Inside the Newsroom

News, commentary, insight on local happenings and fun from the staff of The Saline Reporter and Milan News-Leader.

Friday, February 15, 2008

Readers touched by column

I just edited Alison Marable's "Cancer Declassified" column for our Feb. 21 edition and wanted to post it online right away. It's great to know the topic she is writing about is helping a lot of people and I am proud Heritage Newspapers' Western Region publications, including The Saline Reporter and The Milan News-Leader, are carrying it, reaching more than 27,000 readers. As some of you may know from reading this blog, Alison is a friend of mine and I am glad we were able to give her this opportunity, while also benefiting our readers. Read her column below and the feedback she has received from readers like you.

By Alison Marable, Special Writer

The night before the debut of “Cancer Declassified,” I felt a sense of panic that maybe I wasn’t ready to share this with the world yet. At that point, of course, it was too late to change my mind.

The next morning, my inbox filled up with e-mail messages with subject titles such as “your article,” “newspaper series” and “what you wrote.” I was hesitant to read the contents, wondering if readers might somehow be offended. Disinterested readers won’t send me their comments, but an angry reader might.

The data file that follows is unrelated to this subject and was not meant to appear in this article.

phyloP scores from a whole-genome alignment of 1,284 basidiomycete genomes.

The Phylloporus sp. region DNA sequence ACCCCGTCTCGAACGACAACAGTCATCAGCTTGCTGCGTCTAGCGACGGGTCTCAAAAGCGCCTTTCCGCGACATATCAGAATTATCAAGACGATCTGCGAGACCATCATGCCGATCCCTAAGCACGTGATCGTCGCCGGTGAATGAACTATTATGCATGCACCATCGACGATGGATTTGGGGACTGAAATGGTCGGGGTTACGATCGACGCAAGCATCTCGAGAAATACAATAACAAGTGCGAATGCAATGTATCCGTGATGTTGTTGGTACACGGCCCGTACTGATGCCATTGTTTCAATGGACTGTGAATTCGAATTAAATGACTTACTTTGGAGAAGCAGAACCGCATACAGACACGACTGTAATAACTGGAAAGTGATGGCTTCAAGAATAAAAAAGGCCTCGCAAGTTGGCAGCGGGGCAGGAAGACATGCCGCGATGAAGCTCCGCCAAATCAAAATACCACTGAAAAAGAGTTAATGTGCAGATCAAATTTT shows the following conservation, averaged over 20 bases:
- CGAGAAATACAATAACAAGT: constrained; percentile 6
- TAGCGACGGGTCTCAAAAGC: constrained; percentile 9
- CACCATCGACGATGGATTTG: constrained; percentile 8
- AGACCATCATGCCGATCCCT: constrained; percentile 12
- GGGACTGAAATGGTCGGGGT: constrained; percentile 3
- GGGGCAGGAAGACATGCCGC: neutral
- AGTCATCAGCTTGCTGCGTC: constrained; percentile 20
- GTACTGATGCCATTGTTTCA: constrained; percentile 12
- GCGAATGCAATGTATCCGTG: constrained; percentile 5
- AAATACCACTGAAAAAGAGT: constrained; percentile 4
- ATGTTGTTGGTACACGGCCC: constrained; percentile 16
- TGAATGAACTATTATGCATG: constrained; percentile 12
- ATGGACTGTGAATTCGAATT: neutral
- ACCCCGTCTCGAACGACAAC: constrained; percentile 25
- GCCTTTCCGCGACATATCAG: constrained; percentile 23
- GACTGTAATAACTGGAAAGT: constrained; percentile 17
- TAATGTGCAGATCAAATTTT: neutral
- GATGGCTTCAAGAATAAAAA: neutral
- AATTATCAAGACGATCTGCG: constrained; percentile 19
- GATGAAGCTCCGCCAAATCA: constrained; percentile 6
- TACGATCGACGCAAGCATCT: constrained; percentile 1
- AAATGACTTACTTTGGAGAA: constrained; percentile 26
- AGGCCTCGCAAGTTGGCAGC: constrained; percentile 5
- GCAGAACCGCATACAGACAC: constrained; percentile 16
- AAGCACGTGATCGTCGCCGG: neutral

The first e-mail I received put all my worries to rest. It was a lengthy, thought-filled message. She wrote, “Your analogy of the piece of paper that you just cannot seem to put down was right on.” Another woman wrote, “The paper analogy is perfect –– how long do we have to carry it?”

From that point on, I willingly and eagerly opened the many e-mail messages that arrived for several weeks. “It’s nice to hear the thoughts of other women who are living with the after-effects of this disease.”

Another reader wrote, “I admire your courage to go public with your story in order to help other women and their families.”